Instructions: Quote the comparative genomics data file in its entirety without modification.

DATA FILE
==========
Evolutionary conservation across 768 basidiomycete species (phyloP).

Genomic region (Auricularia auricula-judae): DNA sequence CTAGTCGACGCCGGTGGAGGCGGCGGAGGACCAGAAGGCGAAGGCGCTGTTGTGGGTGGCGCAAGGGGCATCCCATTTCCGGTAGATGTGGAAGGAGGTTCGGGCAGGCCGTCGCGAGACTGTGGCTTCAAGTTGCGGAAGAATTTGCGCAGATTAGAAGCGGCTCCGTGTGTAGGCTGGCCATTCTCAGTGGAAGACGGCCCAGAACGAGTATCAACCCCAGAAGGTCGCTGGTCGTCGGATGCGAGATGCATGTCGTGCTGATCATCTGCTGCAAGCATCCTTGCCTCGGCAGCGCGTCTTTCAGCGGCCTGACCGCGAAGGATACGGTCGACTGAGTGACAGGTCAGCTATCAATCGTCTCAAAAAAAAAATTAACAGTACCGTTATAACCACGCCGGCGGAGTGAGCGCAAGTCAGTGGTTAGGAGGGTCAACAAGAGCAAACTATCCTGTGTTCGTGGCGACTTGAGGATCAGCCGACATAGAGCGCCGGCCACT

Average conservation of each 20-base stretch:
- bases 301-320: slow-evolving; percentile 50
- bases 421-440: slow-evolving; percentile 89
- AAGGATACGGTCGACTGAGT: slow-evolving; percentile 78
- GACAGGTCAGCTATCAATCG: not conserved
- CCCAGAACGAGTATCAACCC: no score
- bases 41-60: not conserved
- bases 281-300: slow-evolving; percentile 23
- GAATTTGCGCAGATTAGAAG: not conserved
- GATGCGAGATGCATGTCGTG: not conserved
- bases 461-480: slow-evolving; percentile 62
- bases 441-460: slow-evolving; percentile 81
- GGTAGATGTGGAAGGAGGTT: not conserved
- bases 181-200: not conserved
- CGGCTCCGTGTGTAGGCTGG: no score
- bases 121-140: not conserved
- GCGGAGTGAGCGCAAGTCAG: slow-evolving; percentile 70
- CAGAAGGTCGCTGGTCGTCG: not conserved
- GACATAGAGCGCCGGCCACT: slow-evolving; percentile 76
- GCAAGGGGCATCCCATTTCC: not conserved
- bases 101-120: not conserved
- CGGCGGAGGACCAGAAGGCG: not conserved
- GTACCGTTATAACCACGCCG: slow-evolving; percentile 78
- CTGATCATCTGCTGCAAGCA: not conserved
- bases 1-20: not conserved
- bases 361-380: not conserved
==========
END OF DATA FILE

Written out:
Evolutionary conservation across 768 basidiomycete species (phyloP).

Genomic region (Auricularia auricula-judae): DNA sequence CTAGTCGACGCCGGTGGAGGCGGCGGAGGACCAGAAGGCGAAGGCGCTGTTGTGGGTGGCGCAAGGGGCATCCCATTTCCGGTAGATGTGGAAGGAGGTTCGGGCAGGCCGTCGCGAGACTGTGGCTTCAAGTTGCGGAAGAATTTGCGCAGATTAGAAGCGGCTCCGTGTGTAGGCTGGCCATTCTCAGTGGAAGACGGCCCAGAACGAGTATCAACCCCAGAAGGTCGCTGGTCGTCGGATGCGAGATGCATGTCGTGCTGATCATCTGCTGCAAGCATCCTTGCCTCGGCAGCGCGTCTTTCAGCGGCCTGACCGCGAAGGATACGGTCGACTGAGTGACAGGTCAGCTATCAATCGTCTCAAAAAAAAAATTAACAGTACCGTTATAACCACGCCGGCGGAGTGAGCGCAAGTCAGTGGTTAGGAGGGTCAACAAGAGCAAACTATCCTGTGTTCGTGGCGACTTGAGGATCAGCCGACATAGAGCGCCGGCCACT

Average conservation of each 20-base stretch:
- bases 301-320: slow-evolving; percentile 50
- bases 421-440: slow-evolving; percentile 89
- AAGGATACGGTCGACTGAGT: slow-evolving; percentile 78
- GACAGGTCAGCTATCAATCG: not conserved
- CCCAGAACGAGTATCAACCC: no score
- bases 41-60: not conserved
- bases 281-300: slow-evolving; percentile 23
- GAATTTGCGCAGATTAGAAG: not conserved
- GATGCGAGATGCATGTCGTG: not conserved
- bases 461-480: slow-evolving; percentile 62
- bases 441-460: slow-evolving; percentile 81
- GGTAGATGTGGAAGGAGGTT: not conserved
- bases 181-200: not conserved
- CGGCTCCGTGTGTAGGCTGG: no score
- bases 121-140: not conserved
- GCGGAGTGAGCGCAAGTCAG: slow-evolving; percentile 70
- CAGAAGGTCGCTGGTCGTCG: not conserved
- GACATAGAGCGCCGGCCACT: slow-evolving; percentile 76
- GCAAGGGGCATCCCATTTCC: not conserved
- bases 101-120: not conserved
- CGGCGGAGGACCAGAAGGCG: not conserved
- GTACCGTTATAACCACGCCG: slow-evolving; percentile 78
- CTGATCATCTGCTGCAAGCA: not conserved
- bases 1-20: not conserved
- bases 361-380: not conserved